Jesus defied death to show us that death is not the final thing we feared! Life goes on and on – Life is eternal – and where He is, so shall we be.

This is how we are lifted up – past sorrow and disappointment, past grief and despair, beyond loss and confusion –

to Life!

To Joy!

To Eternal Love!

This is why we follow the teachings and examples of this ’One Solitary Life’ – to learn to live a life of love, surpassing suffering, so that we may recognize and join the eternal life of Jesus, Son of Man – and Son of God. Without this ‘One Solitary Life’, this earth and all of us would be dark and dismal, indeed – but with Him, secure in the hope and promise of His life, this earth and you and I can be lifted up – each day – and for eternity.

Let us pray:

Dear Jesus, we resolve—and will try this day—to imitate Your example, to be like You. We will redouble our efforts to see Your image in all those we meet and deal with this day, and to be as loving to them as we would be to You. We resolve to avoid all those shortcomings we have and which we now sincerely desire to give up forever. Amen.

Delivered at Saint John’s Episcopal Church in Worthington & Parts Adjacent, Worthington, OH; 18 March 2018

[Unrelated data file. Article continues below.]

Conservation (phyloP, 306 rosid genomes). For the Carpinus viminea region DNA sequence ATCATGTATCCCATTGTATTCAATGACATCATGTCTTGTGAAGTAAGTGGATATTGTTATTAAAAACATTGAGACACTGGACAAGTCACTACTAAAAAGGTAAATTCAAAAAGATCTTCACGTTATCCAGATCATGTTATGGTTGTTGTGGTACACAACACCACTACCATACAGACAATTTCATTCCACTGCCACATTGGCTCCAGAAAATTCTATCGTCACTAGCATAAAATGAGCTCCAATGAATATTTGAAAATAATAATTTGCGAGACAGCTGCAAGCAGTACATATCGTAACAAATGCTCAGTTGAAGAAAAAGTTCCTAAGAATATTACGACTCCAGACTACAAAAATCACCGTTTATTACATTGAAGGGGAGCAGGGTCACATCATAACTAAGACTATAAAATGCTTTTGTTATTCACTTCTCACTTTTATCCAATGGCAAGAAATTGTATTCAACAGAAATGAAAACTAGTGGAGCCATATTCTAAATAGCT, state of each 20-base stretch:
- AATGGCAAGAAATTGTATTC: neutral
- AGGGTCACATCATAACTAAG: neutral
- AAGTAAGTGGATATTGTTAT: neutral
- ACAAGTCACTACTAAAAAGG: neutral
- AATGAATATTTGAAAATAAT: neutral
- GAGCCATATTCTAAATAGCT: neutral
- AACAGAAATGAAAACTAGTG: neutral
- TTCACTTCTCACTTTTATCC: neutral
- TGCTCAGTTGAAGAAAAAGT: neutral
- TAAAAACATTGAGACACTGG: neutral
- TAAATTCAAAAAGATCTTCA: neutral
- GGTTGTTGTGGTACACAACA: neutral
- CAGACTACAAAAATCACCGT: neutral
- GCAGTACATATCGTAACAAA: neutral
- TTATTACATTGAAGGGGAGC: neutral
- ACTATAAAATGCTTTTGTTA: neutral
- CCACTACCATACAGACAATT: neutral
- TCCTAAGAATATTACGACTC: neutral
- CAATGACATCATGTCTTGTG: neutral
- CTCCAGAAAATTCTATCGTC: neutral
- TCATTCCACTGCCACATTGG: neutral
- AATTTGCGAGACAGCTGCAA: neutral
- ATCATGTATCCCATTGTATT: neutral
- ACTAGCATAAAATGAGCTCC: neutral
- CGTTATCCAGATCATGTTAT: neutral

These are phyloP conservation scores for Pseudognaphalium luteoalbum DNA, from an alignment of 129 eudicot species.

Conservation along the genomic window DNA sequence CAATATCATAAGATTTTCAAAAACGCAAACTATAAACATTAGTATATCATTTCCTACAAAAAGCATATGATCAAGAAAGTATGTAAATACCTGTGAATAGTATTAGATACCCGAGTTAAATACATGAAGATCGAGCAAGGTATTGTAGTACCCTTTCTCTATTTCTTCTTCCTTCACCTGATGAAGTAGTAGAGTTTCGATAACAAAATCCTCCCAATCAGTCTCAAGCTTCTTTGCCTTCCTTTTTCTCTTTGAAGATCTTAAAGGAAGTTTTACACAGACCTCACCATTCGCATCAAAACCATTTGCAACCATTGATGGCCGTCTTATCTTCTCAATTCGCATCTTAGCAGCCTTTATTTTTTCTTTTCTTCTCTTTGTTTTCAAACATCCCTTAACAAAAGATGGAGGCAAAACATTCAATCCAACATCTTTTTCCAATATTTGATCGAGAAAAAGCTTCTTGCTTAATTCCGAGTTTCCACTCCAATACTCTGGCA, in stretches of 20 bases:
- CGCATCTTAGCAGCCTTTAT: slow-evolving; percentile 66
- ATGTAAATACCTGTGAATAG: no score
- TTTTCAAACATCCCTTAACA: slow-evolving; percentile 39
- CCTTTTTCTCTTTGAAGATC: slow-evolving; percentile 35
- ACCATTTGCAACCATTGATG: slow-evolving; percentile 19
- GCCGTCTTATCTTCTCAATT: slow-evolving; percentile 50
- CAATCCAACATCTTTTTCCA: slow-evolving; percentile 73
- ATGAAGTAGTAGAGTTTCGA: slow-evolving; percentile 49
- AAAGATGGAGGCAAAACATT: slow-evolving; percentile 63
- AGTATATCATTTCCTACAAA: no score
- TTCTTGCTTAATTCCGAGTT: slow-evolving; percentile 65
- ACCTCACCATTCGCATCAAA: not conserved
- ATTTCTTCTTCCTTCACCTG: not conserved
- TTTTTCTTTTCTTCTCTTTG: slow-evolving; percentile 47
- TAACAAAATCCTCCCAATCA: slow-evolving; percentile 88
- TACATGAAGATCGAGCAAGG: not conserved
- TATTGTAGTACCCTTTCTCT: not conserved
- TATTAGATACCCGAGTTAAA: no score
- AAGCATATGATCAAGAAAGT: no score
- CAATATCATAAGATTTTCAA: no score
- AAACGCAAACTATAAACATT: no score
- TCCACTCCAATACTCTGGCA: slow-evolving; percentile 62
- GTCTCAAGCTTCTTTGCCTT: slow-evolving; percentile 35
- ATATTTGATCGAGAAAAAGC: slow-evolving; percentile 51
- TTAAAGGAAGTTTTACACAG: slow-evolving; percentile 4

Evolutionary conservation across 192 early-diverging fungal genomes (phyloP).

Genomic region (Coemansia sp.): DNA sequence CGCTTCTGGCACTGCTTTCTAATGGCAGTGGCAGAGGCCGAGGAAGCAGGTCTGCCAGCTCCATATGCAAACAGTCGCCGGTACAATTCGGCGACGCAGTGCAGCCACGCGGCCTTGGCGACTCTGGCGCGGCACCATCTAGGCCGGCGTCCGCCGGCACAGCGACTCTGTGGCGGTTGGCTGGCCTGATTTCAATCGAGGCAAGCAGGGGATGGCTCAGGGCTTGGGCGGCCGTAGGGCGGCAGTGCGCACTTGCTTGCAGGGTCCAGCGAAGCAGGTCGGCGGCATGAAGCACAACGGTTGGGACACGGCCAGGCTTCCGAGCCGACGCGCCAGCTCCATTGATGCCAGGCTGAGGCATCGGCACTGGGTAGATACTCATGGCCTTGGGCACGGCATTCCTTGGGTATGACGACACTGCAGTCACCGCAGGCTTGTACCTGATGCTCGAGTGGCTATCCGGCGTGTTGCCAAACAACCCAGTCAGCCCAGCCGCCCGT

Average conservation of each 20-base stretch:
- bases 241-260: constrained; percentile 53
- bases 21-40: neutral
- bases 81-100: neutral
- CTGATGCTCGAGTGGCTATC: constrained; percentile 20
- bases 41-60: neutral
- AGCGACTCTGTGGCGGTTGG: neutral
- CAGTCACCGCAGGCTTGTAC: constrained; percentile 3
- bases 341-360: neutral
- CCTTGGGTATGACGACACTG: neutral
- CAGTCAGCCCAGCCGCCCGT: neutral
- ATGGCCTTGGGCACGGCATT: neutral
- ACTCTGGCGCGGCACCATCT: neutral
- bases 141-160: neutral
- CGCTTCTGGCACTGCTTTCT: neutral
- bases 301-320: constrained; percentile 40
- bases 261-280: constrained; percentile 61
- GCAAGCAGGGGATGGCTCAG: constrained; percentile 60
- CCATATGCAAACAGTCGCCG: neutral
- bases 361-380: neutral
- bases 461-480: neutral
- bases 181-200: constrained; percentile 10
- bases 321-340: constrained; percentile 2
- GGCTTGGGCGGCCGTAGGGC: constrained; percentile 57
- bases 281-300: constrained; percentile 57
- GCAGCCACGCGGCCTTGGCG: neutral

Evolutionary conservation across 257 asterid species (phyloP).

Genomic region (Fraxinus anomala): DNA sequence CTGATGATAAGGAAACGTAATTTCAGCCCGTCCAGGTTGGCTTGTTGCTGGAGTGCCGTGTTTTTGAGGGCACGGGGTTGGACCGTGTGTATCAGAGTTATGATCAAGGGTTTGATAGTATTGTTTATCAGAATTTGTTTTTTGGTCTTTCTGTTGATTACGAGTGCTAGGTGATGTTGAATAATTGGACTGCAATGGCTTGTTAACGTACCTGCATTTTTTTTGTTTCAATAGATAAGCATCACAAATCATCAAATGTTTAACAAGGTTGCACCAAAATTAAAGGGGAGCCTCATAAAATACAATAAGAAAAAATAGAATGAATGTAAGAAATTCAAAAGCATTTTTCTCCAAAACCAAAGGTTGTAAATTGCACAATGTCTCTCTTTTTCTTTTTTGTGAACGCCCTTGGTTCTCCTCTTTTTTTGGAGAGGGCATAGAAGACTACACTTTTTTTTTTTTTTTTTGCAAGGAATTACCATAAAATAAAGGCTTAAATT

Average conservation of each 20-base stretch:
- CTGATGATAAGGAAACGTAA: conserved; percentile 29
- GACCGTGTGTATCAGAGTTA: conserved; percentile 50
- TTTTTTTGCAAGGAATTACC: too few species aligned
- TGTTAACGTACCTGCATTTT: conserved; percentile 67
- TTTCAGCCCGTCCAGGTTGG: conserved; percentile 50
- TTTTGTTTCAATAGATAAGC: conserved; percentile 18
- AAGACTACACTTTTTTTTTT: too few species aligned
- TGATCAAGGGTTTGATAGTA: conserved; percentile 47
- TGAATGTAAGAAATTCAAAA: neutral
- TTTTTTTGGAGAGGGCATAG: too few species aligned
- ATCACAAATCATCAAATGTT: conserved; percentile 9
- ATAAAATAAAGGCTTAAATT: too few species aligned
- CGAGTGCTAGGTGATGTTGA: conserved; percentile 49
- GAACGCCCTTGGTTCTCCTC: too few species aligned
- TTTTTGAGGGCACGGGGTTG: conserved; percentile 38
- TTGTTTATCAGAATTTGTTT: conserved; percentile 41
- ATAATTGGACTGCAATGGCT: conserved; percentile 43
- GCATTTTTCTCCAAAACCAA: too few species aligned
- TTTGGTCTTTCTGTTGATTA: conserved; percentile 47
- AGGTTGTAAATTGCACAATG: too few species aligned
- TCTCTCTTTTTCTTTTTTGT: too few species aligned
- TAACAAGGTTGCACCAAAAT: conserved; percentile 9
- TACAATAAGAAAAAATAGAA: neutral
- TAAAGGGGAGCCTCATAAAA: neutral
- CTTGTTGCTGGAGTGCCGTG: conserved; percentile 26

“WE” Are Killing Our Children!

On Valentine’s Day, a day to celebrate love, the expectation is that couples would enjoy a nice dinner, chocolates or roses, that would normally cause their hearts to flutter. However, this year on February 14th, hearts were not moved by love, but by the horror of yet another mass murder of our school children and teachers.

This brutal and senseless slaughter of 15 children and 2 teachers at the Marjory Stoneman Douglas High School, in Parkland, Fla., was the 17th occurrence of mass murders in our country in just six weeks – more than twice the number of such horrific events as in the same time period in 2017, the 24th massacre in the last 14 years since the ban on assault weapons was allowed to lapse by Congress, and the 72nd since the deadly Columbine massacre in 1999.[1]

Of course, mental illness is involved, but all nations have citizens who are mentally ill – none of them experience nearly the amount of violent shooting deaths that we do in the United States.

Of course, our law enforcement and educational institutions overlook possible ‘bad actors’, but the fine balance between guidance and coercion in the treatment of juveniles and the mentally ill is difficult to achieve.

Of course, we can blame video games, violent movies and TV shows, and the ‘culture of violence’ in our society for its influence on our citizenry – but almost all nations experience a similar culture, and yet they do not see their children gunned down on a regular basis.